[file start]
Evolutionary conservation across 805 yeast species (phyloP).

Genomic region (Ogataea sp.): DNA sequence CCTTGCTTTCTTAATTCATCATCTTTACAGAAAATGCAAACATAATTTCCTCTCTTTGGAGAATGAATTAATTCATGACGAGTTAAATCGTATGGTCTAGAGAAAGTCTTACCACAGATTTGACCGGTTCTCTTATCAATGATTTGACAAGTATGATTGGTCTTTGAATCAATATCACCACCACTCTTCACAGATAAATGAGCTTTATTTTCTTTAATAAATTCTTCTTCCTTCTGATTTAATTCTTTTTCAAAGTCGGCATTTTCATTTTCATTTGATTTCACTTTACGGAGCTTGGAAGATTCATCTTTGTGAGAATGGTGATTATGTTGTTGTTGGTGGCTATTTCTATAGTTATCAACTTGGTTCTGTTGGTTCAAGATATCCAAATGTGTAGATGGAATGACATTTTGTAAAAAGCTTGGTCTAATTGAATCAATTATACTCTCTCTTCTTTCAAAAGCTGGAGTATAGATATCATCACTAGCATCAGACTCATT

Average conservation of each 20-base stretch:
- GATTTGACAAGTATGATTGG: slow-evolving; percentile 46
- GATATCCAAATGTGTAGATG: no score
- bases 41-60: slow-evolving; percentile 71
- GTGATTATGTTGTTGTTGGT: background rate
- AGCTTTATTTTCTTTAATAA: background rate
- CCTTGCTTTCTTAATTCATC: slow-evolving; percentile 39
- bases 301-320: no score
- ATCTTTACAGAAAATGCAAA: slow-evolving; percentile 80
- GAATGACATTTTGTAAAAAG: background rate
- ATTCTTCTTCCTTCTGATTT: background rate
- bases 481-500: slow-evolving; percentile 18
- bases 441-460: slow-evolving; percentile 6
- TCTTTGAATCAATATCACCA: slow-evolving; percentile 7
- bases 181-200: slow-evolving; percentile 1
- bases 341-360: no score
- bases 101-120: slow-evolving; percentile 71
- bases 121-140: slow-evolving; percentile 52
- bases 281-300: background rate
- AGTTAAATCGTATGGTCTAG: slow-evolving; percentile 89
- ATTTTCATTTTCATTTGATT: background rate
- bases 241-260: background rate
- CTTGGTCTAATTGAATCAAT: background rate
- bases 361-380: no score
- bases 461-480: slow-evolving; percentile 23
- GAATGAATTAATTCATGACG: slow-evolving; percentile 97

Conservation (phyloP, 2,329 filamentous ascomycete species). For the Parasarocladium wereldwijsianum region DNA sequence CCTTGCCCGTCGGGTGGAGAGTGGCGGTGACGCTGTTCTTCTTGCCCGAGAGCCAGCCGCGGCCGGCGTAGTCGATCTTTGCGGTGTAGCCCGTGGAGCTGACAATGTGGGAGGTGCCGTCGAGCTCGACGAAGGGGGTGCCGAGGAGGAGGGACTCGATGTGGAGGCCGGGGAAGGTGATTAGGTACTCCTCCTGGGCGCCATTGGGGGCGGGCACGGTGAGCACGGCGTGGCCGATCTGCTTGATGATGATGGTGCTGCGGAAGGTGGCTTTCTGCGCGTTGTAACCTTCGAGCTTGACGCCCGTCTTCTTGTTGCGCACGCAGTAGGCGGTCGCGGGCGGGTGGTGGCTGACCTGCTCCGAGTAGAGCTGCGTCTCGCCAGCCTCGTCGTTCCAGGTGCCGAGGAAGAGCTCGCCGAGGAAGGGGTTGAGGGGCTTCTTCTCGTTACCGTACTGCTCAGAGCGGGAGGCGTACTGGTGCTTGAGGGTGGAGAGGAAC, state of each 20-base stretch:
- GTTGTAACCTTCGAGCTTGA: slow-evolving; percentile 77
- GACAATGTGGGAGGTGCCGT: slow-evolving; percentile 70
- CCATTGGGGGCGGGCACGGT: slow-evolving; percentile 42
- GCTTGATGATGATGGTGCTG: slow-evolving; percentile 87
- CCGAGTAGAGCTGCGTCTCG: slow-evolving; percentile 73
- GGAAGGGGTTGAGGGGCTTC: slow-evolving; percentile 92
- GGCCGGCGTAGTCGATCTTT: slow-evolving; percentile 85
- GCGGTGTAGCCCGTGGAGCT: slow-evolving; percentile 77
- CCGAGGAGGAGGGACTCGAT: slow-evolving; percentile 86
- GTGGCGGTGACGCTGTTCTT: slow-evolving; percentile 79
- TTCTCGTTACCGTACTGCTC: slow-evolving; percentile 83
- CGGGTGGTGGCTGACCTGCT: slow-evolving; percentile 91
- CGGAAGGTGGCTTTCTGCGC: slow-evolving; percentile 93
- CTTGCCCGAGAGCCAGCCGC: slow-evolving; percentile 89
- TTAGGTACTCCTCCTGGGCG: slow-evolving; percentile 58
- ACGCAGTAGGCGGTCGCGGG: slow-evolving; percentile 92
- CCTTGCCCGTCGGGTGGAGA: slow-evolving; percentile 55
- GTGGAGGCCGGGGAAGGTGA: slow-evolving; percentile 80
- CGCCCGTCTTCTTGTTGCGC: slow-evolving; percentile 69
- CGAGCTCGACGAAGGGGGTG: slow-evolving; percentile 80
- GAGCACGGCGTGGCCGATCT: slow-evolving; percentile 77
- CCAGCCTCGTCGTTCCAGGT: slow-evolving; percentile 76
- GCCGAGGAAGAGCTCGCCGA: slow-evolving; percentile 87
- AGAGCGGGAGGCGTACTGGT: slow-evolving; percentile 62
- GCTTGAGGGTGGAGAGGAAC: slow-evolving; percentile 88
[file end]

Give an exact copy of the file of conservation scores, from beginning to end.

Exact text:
Evolutionary conservation across 805 yeast species (phyloP).

Genomic region (Ogataea sp.): DNA sequence CCTTGCTTTCTTAATTCATCATCTTTACAGAAAATGCAAACATAATTTCCTCTCTTTGGAGAATGAATTAATTCATGACGAGTTAAATCGTATGGTCTAGAGAAAGTCTTACCACAGATTTGACCGGTTCTCTTATCAATGATTTGACAAGTATGATTGGTCTTTGAATCAATATCACCACCACTCTTCACAGATAAATGAGCTTTATTTTCTTTAATAAATTCTTCTTCCTTCTGATTTAATTCTTTTTCAAAGTCGGCATTTTCATTTTCATTTGATTTCACTTTACGGAGCTTGGAAGATTCATCTTTGTGAGAATGGTGATTATGTTGTTGTTGGTGGCTATTTCTATAGTTATCAACTTGGTTCTGTTGGTTCAAGATATCCAAATGTGTAGATGGAATGACATTTTGTAAAAAGCTTGGTCTAATTGAATCAATTATACTCTCTCTTCTTTCAAAAGCTGGAGTATAGATATCATCACTAGCATCAGACTCATT

Average conservation of each 20-base stretch:
- GATTTGACAAGTATGATTGG: slow-evolving; percentile 46
- GATATCCAAATGTGTAGATG: no score
- bases 41-60: slow-evolving; percentile 71
- GTGATTATGTTGTTGTTGGT: background rate
- AGCTTTATTTTCTTTAATAA: background rate
- CCTTGCTTTCTTAATTCATC: slow-evolving; percentile 39
- bases 301-320: no score
- ATCTTTACAGAAAATGCAAA: slow-evolving; percentile 80
- GAATGACATTTTGTAAAAAG: background rate
- ATTCTTCTTCCTTCTGATTT: background rate
- bases 481-500: slow-evolving; percentile 18
- bases 441-460: slow-evolving; percentile 6
- TCTTTGAATCAATATCACCA: slow-evolving; percentile 7
- bases 181-200: slow-evolving; percentile 1
- bases 341-360: no score
- bases 101-120: slow-evolving; percentile 71
- bases 121-140: slow-evolving; percentile 52
- bases 281-300: background rate
- AGTTAAATCGTATGGTCTAG: slow-evolving; percentile 89
- ATTTTCATTTTCATTTGATT: background rate
- bases 241-260: background rate
- CTTGGTCTAATTGAATCAAT: background rate
- bases 361-380: no score
- bases 461-480: slow-evolving; percentile 23
- GAATGAATTAATTCATGACG: slow-evolving; percentile 97

Conservation (phyloP, 2,329 filamentous ascomycete species). For the Parasarocladium wereldwijsianum region DNA sequence CCTTGCCCGTCGGGTGGAGAGTGGCGGTGACGCTGTTCTTCTTGCCCGAGAGCCAGCCGCGGCCGGCGTAGTCGATCTTTGCGGTGTAGCCCGTGGAGCTGACAATGTGGGAGGTGCCGTCGAGCTCGACGAAGGGGGTGCCGAGGAGGAGGGACTCGATGTGGAGGCCGGGGAAGGTGATTAGGTACTCCTCCTGGGCGCCATTGGGGGCGGGCACGGTGAGCACGGCGTGGCCGATCTGCTTGATGATGATGGTGCTGCGGAAGGTGGCTTTCTGCGCGTTGTAACCTTCGAGCTTGACGCCCGTCTTCTTGTTGCGCACGCAGTAGGCGGTCGCGGGCGGGTGGTGGCTGACCTGCTCCGAGTAGAGCTGCGTCTCGCCAGCCTCGTCGTTCCAGGTGCCGAGGAAGAGCTCGCCGAGGAAGGGGTTGAGGGGCTTCTTCTCGTTACCGTACTGCTCAGAGCGGGAGGCGTACTGGTGCTTGAGGGTGGAGAGGAAC, state of each 20-base stretch:
- GTTGTAACCTTCGAGCTTGA: slow-evolving; percentile 77
- GACAATGTGGGAGGTGCCGT: slow-evolving; percentile 70
- CCATTGGGGGCGGGCACGGT: slow-evolving; percentile 42
- GCTTGATGATGATGGTGCTG: slow-evolving; percentile 87
- CCGAGTAGAGCTGCGTCTCG: slow-evolving; percentile 73
- GGAAGGGGTTGAGGGGCTTC: slow-evolving; percentile 92
- GGCCGGCGTAGTCGATCTTT: slow-evolving; percentile 85
- GCGGTGTAGCCCGTGGAGCT: slow-evolving; percentile 77
- CCGAGGAGGAGGGACTCGAT: slow-evolving; percentile 86
- GTGGCGGTGACGCTGTTCTT: slow-evolving; percentile 79
- TTCTCGTTACCGTACTGCTC: slow-evolving; percentile 83
- CGGGTGGTGGCTGACCTGCT: slow-evolving; percentile 91
- CGGAAGGTGGCTTTCTGCGC: slow-evolving; percentile 93
- CTTGCCCGAGAGCCAGCCGC: slow-evolving; percentile 89
- TTAGGTACTCCTCCTGGGCG: slow-evolving; percentile 58
- ACGCAGTAGGCGGTCGCGGG: slow-evolving; percentile 92
- CCTTGCCCGTCGGGTGGAGA: slow-evolving; percentile 55
- GTGGAGGCCGGGGAAGGTGA: slow-evolving; percentile 80
- CGCCCGTCTTCTTGTTGCGC: slow-evolving; percentile 69
- CGAGCTCGACGAAGGGGGTG: slow-evolving; percentile 80
- GAGCACGGCGTGGCCGATCT: slow-evolving; percentile 77
- CCAGCCTCGTCGTTCCAGGT: slow-evolving; percentile 76
- GCCGAGGAAGAGCTCGCCGA: slow-evolving; percentile 87
- AGAGCGGGAGGCGTACTGGT: slow-evolving; percentile 62
- GCTTGAGGGTGGAGAGGAAC: slow-evolving; percentile 88